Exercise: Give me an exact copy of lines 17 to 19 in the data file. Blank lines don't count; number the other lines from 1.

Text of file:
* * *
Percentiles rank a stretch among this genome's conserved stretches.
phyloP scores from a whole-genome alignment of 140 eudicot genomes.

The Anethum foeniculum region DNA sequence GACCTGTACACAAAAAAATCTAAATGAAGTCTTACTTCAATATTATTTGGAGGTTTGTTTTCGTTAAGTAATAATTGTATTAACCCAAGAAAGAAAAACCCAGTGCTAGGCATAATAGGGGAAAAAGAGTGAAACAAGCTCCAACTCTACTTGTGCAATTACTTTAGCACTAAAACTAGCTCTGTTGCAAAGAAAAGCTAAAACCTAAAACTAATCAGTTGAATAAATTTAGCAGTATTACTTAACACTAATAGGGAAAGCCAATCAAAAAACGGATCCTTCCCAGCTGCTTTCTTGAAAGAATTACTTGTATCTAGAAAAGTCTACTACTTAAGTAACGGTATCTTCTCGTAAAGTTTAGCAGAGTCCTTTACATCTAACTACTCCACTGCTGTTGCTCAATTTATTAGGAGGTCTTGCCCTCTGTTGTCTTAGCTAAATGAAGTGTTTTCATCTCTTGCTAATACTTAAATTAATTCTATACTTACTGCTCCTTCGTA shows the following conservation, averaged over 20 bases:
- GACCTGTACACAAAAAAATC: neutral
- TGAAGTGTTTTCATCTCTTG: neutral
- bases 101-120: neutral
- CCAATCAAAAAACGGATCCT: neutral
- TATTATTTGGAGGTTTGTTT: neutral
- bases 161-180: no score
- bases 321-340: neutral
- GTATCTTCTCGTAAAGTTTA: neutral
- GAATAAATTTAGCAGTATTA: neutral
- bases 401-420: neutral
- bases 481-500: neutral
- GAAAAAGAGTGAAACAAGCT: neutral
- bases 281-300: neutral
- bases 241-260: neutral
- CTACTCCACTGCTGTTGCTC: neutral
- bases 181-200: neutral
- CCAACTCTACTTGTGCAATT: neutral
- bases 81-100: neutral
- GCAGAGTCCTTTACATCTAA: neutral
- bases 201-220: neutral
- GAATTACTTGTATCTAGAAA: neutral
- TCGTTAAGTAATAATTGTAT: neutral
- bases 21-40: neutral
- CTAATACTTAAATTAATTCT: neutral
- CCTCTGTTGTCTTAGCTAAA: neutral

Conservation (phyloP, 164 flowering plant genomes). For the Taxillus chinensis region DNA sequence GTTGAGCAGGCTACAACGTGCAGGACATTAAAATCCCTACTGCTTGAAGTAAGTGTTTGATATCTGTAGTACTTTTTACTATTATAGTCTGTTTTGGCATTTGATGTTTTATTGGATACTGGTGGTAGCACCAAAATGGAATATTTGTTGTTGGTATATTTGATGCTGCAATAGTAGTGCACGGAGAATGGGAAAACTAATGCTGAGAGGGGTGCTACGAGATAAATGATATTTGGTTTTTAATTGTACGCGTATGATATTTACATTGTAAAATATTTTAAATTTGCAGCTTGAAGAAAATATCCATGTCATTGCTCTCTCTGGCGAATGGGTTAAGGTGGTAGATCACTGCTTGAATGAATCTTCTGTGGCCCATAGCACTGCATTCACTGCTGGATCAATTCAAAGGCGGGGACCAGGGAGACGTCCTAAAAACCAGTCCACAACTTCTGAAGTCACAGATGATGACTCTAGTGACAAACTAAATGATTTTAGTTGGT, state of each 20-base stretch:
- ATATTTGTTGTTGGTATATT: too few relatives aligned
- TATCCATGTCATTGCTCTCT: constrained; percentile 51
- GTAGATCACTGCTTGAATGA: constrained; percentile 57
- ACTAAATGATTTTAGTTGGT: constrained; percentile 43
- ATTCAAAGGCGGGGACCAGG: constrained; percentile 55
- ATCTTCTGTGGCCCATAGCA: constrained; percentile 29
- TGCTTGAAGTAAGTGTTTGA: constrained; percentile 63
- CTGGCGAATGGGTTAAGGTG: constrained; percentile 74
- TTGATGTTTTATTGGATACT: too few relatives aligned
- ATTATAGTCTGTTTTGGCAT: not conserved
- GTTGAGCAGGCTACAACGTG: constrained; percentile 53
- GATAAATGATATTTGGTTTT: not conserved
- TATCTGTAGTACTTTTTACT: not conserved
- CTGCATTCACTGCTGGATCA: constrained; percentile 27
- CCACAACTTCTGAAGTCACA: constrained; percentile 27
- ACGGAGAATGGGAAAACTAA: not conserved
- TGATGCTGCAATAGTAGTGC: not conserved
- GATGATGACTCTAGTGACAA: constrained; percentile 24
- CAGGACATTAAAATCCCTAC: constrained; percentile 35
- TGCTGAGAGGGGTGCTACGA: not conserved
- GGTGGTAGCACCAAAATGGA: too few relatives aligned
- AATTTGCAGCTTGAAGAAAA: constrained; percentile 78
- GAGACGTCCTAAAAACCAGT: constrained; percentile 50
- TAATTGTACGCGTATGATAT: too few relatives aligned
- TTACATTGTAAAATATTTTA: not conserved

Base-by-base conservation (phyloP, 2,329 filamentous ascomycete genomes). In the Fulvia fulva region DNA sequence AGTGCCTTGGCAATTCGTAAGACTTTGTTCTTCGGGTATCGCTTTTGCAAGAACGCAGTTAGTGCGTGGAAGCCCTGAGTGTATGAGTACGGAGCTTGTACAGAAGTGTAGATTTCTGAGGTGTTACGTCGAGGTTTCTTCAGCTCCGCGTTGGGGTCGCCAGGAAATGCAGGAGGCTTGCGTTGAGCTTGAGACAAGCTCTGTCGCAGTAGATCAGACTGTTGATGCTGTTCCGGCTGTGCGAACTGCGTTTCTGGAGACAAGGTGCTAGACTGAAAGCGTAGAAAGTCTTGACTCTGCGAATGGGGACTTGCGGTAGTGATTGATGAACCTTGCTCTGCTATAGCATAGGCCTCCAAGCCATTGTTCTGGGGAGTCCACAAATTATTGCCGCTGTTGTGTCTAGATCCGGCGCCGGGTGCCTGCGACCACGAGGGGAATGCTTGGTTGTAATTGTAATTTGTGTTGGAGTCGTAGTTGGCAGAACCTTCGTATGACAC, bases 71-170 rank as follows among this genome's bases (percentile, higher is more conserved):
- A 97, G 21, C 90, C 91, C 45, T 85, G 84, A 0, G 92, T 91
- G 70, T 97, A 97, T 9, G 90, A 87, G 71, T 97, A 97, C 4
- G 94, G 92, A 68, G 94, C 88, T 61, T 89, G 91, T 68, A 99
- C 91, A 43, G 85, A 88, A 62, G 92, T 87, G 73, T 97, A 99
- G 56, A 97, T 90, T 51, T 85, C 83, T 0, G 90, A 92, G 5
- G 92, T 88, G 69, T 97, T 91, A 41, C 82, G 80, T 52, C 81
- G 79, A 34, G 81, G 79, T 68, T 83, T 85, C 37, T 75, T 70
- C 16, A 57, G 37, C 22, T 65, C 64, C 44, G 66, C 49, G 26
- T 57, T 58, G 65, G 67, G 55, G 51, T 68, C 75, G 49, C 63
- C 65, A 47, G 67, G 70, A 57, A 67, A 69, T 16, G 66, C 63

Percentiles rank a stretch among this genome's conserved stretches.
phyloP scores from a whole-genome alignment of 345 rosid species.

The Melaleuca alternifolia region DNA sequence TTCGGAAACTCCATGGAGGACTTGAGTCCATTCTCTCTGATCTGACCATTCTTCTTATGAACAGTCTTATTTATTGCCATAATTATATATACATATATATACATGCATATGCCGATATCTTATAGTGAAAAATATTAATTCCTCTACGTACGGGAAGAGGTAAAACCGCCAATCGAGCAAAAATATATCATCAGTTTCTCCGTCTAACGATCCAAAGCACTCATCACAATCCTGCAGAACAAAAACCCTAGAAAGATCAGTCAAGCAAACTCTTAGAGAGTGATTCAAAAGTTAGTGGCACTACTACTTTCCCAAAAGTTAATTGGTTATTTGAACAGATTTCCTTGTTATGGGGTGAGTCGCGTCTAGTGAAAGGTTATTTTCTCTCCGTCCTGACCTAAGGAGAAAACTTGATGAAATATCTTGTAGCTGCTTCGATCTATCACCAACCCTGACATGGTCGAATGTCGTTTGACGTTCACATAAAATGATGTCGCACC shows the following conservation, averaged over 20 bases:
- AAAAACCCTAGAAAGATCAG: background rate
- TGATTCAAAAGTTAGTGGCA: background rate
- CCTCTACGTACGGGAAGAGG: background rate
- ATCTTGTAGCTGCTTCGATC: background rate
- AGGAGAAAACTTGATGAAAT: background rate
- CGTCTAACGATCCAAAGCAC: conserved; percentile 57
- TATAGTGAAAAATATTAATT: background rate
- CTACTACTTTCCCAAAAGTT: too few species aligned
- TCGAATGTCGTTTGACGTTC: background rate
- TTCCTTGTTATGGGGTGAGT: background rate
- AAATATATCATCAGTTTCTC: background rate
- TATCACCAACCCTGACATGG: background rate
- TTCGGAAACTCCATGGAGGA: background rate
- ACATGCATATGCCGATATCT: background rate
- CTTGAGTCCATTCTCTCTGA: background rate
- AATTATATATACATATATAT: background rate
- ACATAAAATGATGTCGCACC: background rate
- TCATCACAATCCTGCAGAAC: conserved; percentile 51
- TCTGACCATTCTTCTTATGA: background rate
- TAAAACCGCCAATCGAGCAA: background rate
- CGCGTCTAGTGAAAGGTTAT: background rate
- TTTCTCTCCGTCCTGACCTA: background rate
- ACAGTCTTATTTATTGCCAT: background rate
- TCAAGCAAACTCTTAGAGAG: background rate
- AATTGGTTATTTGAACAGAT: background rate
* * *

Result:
- bases 241-260: neutral
- CTACTCCACTGCTGTTGCTC: neutral
- bases 181-200: neutral